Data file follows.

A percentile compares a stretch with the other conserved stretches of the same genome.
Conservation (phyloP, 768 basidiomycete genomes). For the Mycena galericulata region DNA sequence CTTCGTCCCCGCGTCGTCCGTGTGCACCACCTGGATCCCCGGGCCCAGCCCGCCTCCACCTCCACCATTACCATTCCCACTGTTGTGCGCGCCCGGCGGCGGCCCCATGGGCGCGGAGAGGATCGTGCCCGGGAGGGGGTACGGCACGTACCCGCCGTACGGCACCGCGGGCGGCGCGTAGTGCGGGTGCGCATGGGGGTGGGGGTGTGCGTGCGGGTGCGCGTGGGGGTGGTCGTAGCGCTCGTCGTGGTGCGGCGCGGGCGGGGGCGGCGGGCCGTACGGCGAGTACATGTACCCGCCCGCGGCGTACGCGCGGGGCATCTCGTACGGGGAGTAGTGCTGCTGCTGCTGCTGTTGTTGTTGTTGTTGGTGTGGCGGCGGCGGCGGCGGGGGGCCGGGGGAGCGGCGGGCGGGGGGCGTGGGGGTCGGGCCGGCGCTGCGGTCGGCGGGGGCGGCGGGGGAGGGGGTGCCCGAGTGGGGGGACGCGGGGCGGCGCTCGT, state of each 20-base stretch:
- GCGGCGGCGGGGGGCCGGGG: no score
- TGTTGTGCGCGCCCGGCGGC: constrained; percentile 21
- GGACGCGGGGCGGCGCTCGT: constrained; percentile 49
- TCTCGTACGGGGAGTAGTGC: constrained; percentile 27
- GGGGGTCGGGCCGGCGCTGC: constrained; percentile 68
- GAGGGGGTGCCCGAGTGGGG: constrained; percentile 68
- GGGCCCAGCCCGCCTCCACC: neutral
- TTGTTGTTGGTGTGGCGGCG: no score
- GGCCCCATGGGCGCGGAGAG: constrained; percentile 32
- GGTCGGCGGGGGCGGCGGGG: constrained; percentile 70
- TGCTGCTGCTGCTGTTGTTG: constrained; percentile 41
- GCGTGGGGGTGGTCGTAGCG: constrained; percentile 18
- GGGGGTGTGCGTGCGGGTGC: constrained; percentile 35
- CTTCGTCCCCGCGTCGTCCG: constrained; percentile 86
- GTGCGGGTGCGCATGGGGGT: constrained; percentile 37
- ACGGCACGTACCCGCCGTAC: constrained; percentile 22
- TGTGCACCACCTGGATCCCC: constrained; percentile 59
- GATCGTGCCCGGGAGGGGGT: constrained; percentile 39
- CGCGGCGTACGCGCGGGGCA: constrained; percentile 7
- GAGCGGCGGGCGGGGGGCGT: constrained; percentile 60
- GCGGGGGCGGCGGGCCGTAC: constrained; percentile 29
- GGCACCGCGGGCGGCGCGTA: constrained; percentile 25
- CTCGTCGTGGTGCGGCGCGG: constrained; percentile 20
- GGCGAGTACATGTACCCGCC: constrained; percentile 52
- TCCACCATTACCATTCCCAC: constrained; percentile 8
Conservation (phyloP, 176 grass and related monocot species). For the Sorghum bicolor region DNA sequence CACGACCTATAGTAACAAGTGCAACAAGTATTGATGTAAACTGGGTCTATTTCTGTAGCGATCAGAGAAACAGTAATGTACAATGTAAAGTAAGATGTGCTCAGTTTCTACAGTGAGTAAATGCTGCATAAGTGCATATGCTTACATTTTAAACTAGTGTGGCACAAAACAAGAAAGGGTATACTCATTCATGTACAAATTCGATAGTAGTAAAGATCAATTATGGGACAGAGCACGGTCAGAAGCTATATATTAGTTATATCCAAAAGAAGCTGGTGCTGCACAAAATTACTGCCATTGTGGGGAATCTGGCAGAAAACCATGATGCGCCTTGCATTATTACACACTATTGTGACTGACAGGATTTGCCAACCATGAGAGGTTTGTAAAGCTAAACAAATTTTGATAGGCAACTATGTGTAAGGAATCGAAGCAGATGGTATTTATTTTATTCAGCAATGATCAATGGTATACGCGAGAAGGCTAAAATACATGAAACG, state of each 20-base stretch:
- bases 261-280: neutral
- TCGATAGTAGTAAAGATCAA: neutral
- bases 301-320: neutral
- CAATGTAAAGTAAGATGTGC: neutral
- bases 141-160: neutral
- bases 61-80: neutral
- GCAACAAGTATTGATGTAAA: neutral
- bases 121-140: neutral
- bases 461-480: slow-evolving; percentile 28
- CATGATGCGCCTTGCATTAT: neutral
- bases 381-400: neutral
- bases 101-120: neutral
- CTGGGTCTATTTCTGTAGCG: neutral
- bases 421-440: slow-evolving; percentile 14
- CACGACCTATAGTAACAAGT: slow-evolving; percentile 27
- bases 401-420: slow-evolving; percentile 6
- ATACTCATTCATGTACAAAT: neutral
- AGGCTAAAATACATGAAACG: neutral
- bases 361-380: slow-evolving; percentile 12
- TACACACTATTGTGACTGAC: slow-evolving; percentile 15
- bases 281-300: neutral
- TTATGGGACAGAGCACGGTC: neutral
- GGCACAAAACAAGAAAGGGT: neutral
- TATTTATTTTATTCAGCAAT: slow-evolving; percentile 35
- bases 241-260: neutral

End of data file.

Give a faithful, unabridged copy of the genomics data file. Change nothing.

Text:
A percentile compares a stretch with the other conserved stretches of the same genome.
Conservation (phyloP, 768 basidiomycete genomes). For the Mycena galericulata region DNA sequence CTTCGTCCCCGCGTCGTCCGTGTGCACCACCTGGATCCCCGGGCCCAGCCCGCCTCCACCTCCACCATTACCATTCCCACTGTTGTGCGCGCCCGGCGGCGGCCCCATGGGCGCGGAGAGGATCGTGCCCGGGAGGGGGTACGGCACGTACCCGCCGTACGGCACCGCGGGCGGCGCGTAGTGCGGGTGCGCATGGGGGTGGGGGTGTGCGTGCGGGTGCGCGTGGGGGTGGTCGTAGCGCTCGTCGTGGTGCGGCGCGGGCGGGGGCGGCGGGCCGTACGGCGAGTACATGTACCCGCCCGCGGCGTACGCGCGGGGCATCTCGTACGGGGAGTAGTGCTGCTGCTGCTGCTGTTGTTGTTGTTGTTGGTGTGGCGGCGGCGGCGGCGGGGGGCCGGGGGAGCGGCGGGCGGGGGGCGTGGGGGTCGGGCCGGCGCTGCGGTCGGCGGGGGCGGCGGGGGAGGGGGTGCCCGAGTGGGGGGACGCGGGGCGGCGCTCGT, state of each 20-base stretch:
- GCGGCGGCGGGGGGCCGGGG: no score
- TGTTGTGCGCGCCCGGCGGC: constrained; percentile 21
- GGACGCGGGGCGGCGCTCGT: constrained; percentile 49
- TCTCGTACGGGGAGTAGTGC: constrained; percentile 27
- GGGGGTCGGGCCGGCGCTGC: constrained; percentile 68
- GAGGGGGTGCCCGAGTGGGG: constrained; percentile 68
- GGGCCCAGCCCGCCTCCACC: neutral
- TTGTTGTTGGTGTGGCGGCG: no score
- GGCCCCATGGGCGCGGAGAG: constrained; percentile 32
- GGTCGGCGGGGGCGGCGGGG: constrained; percentile 70
- TGCTGCTGCTGCTGTTGTTG: constrained; percentile 41
- GCGTGGGGGTGGTCGTAGCG: constrained; percentile 18
- GGGGGTGTGCGTGCGGGTGC: constrained; percentile 35
- CTTCGTCCCCGCGTCGTCCG: constrained; percentile 86
- GTGCGGGTGCGCATGGGGGT: constrained; percentile 37
- ACGGCACGTACCCGCCGTAC: constrained; percentile 22
- TGTGCACCACCTGGATCCCC: constrained; percentile 59
- GATCGTGCCCGGGAGGGGGT: constrained; percentile 39
- CGCGGCGTACGCGCGGGGCA: constrained; percentile 7
- GAGCGGCGGGCGGGGGGCGT: constrained; percentile 60
- GCGGGGGCGGCGGGCCGTAC: constrained; percentile 29
- GGCACCGCGGGCGGCGCGTA: constrained; percentile 25
- CTCGTCGTGGTGCGGCGCGG: constrained; percentile 20
- GGCGAGTACATGTACCCGCC: constrained; percentile 52
- TCCACCATTACCATTCCCAC: constrained; percentile 8
Conservation (phyloP, 176 grass and related monocot species). For the Sorghum bicolor region DNA sequence CACGACCTATAGTAACAAGTGCAACAAGTATTGATGTAAACTGGGTCTATTTCTGTAGCGATCAGAGAAACAGTAATGTACAATGTAAAGTAAGATGTGCTCAGTTTCTACAGTGAGTAAATGCTGCATAAGTGCATATGCTTACATTTTAAACTAGTGTGGCACAAAACAAGAAAGGGTATACTCATTCATGTACAAATTCGATAGTAGTAAAGATCAATTATGGGACAGAGCACGGTCAGAAGCTATATATTAGTTATATCCAAAAGAAGCTGGTGCTGCACAAAATTACTGCCATTGTGGGGAATCTGGCAGAAAACCATGATGCGCCTTGCATTATTACACACTATTGTGACTGACAGGATTTGCCAACCATGAGAGGTTTGTAAAGCTAAACAAATTTTGATAGGCAACTATGTGTAAGGAATCGAAGCAGATGGTATTTATTTTATTCAGCAATGATCAATGGTATACGCGAGAAGGCTAAAATACATGAAACG, state of each 20-base stretch:
- bases 261-280: neutral
- TCGATAGTAGTAAAGATCAA: neutral
- bases 301-320: neutral
- CAATGTAAAGTAAGATGTGC: neutral
- bases 141-160: neutral
- bases 61-80: neutral
- GCAACAAGTATTGATGTAAA: neutral
- bases 121-140: neutral
- bases 461-480: slow-evolving; percentile 28
- CATGATGCGCCTTGCATTAT: neutral
- bases 381-400: neutral
- bases 101-120: neutral
- CTGGGTCTATTTCTGTAGCG: neutral
- bases 421-440: slow-evolving; percentile 14
- CACGACCTATAGTAACAAGT: slow-evolving; percentile 27
- bases 401-420: slow-evolving; percentile 6
- ATACTCATTCATGTACAAAT: neutral
- AGGCTAAAATACATGAAACG: neutral
- bases 361-380: slow-evolving; percentile 12
- TACACACTATTGTGACTGAC: slow-evolving; percentile 15
- bases 281-300: neutral
- TTATGGGACAGAGCACGGTC: neutral
- GGCACAAAACAAGAAAGGGT: neutral
- TATTTATTTTATTCAGCAAT: slow-evolving; percentile 35
- bases 241-260: neutral